AI empowers traditional Chinese medicine to explore new potentials

(Xinhua) 09:35, March 29, 2024

BEIJING, March 29 (Xinhua) -- How can artificial intelligence (AI) impact on the traditional Chinese medicine (TCM), a practice spanning thousands of years, particularly at the grassroots level? This integration of TCM and AI has attracted increasing interest from hospitals, scholars and companies alike.

Seated in front of a desktop device, a person has a few photos of their face and tongue captured and then respond to five questions. Soon after, a comprehensive report detailing their specific physical conditions within the framework of TCM is readily available on their cellphone -- all thanks to AI.

In a community medical service center in Guangzhou, capital city of south China's Guangdong Province, many elderly residents who have used this AI equipment were impressed by the technology and the credible results.

An individual's personalized physical condition assessment, forming the cornerstone of tailored TCM diagnosis and treatment, constitutes a vital aspect of this practice.

China's National Standards for Basic Public Services (2023) stipulates that people over 65 years old should be provided with TCM physical condition appraisal and health care guidance at least once a year.

Previously, generating such a report took a longer duration, and many senior citizens found the process to be tedious and complicated, occasionally struggling to complete it.

They had to complete a form with 33 questions and it would take about 20 minutes as they needed to read and fill the form themselves or ask for help from the staff, said Han Yiyu, a physician at the center in the Shipai sub-district.

"Now with the newly installed AI equipment, the process only takes two minutes," said Yang Haiwen, deputy director of the center.

The equipment was developed by researchers from the South China University of Technology (SCUT) based on a machine-learning model. Following a series of training by TCM experts, the model can distinguish various diatheses and physical conditions from facial and tongue images, offering personalized health improvement advice accordingly.

In recent years, AI technologies and equipment such as AI prescription systems, acupuncture robots, and tui-na (massage) robots have increasingly penetrated TCM clinics.

Utilizing modern technologies, intelligent TCM products have narrowed the gap between people's growing demand for health care and the limited capacity of primary-level medical institutions.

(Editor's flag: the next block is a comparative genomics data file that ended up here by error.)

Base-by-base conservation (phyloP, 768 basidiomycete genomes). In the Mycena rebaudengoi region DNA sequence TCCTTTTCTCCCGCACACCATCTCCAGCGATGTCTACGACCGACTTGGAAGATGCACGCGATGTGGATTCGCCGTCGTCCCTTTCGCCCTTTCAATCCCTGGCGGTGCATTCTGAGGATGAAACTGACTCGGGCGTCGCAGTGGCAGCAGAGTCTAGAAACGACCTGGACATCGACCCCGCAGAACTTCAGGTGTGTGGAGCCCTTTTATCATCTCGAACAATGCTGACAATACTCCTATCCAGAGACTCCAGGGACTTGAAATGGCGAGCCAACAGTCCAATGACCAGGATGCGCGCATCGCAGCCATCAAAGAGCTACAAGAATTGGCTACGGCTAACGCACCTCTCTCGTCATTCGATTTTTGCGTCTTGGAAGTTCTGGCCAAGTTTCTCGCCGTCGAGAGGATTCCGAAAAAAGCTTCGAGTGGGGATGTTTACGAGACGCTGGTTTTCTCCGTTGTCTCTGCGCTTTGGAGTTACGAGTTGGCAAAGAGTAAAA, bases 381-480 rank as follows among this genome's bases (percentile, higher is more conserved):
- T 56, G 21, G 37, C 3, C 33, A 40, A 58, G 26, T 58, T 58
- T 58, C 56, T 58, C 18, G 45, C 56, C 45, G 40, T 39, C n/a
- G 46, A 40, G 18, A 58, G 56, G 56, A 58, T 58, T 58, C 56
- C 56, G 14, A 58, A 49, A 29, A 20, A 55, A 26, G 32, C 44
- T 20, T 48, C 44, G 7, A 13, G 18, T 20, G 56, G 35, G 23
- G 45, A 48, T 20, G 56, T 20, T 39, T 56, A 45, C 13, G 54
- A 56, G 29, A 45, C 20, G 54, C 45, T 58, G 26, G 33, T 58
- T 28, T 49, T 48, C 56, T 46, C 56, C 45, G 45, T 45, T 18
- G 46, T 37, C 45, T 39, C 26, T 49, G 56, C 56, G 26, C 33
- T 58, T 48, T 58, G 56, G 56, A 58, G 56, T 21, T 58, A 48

Wu Jun, a researcher on the application of AI in TCM with the SCUT, has noticed an increasing interest in the TCM field in leveraging computer science and AI technology. "More people have seen the potential of AI, and they expect the technology to help promote TCM and enable it to play a greater role in primary-level health services," Wu said.

The application of AI might alleviate the shortage of experienced TCM professionals at primary-level institutions, especially in remote areas, said Wang Zhengfei, a researcher at the Guangzhou University of Chinese Medicine.

"With the assistance of AI, doctors at the primary level may obtain technical skills equivalent to experienced doctors and enhance their diagnostic accuracy. In this way, we can expect a broad application prospect of AI (in the TCM field)," Wang said.

While many are optimistic about AI's potential contribution to the modernization and advancement of TCM, several challenges still need to be addressed.

According to Wu, one major challenge is the standardization of TCM theories. There are different schools of TCM theories and they vary in diagnosis and treatment methods, posing challenges to product development and recognition.

Another challenge lies in the integration of TCM and technology. As AI relies on deep learning neural networks rather than predefined programs to generate results, medical professionals may question the results due to the challenge of accurately explaining the AI's working process.

Considering the challenges, the industry is striving to find solutions, Wu said.

(Web editor: Tian Yi, Liang Jun)


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